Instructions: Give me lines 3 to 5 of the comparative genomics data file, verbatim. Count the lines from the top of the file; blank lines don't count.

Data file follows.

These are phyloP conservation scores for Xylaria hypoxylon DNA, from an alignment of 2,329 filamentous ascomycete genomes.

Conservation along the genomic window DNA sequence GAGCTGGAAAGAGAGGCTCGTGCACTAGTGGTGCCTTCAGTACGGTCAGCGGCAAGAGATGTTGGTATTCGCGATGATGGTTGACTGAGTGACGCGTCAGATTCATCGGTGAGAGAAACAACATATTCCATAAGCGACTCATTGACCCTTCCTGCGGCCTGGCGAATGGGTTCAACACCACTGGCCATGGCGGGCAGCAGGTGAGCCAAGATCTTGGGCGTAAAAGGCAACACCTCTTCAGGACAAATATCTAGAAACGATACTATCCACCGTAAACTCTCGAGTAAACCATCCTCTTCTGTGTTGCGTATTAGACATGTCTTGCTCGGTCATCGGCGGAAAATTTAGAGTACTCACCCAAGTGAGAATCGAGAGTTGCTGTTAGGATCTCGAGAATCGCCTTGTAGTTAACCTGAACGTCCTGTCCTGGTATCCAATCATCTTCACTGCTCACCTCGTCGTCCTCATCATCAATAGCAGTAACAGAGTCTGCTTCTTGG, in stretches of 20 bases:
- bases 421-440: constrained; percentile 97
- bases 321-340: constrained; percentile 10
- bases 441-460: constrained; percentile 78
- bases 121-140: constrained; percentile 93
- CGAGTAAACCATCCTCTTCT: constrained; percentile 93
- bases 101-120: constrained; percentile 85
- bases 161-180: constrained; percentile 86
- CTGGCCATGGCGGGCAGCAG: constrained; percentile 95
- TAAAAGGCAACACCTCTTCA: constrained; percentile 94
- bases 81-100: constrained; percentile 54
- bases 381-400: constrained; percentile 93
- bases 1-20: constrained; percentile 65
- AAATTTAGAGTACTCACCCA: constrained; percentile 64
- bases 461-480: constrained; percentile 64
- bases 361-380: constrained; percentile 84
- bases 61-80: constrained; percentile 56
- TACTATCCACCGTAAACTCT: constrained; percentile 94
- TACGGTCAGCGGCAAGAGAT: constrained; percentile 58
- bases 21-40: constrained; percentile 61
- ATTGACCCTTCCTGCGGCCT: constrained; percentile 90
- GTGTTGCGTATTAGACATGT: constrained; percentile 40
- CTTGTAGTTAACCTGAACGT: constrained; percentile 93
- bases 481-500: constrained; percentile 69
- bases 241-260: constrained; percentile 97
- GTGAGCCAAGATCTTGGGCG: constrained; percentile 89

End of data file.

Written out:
- bases 421-440: constrained; percentile 97
- bases 321-340: constrained; percentile 10
- bases 441-460: constrained; percentile 78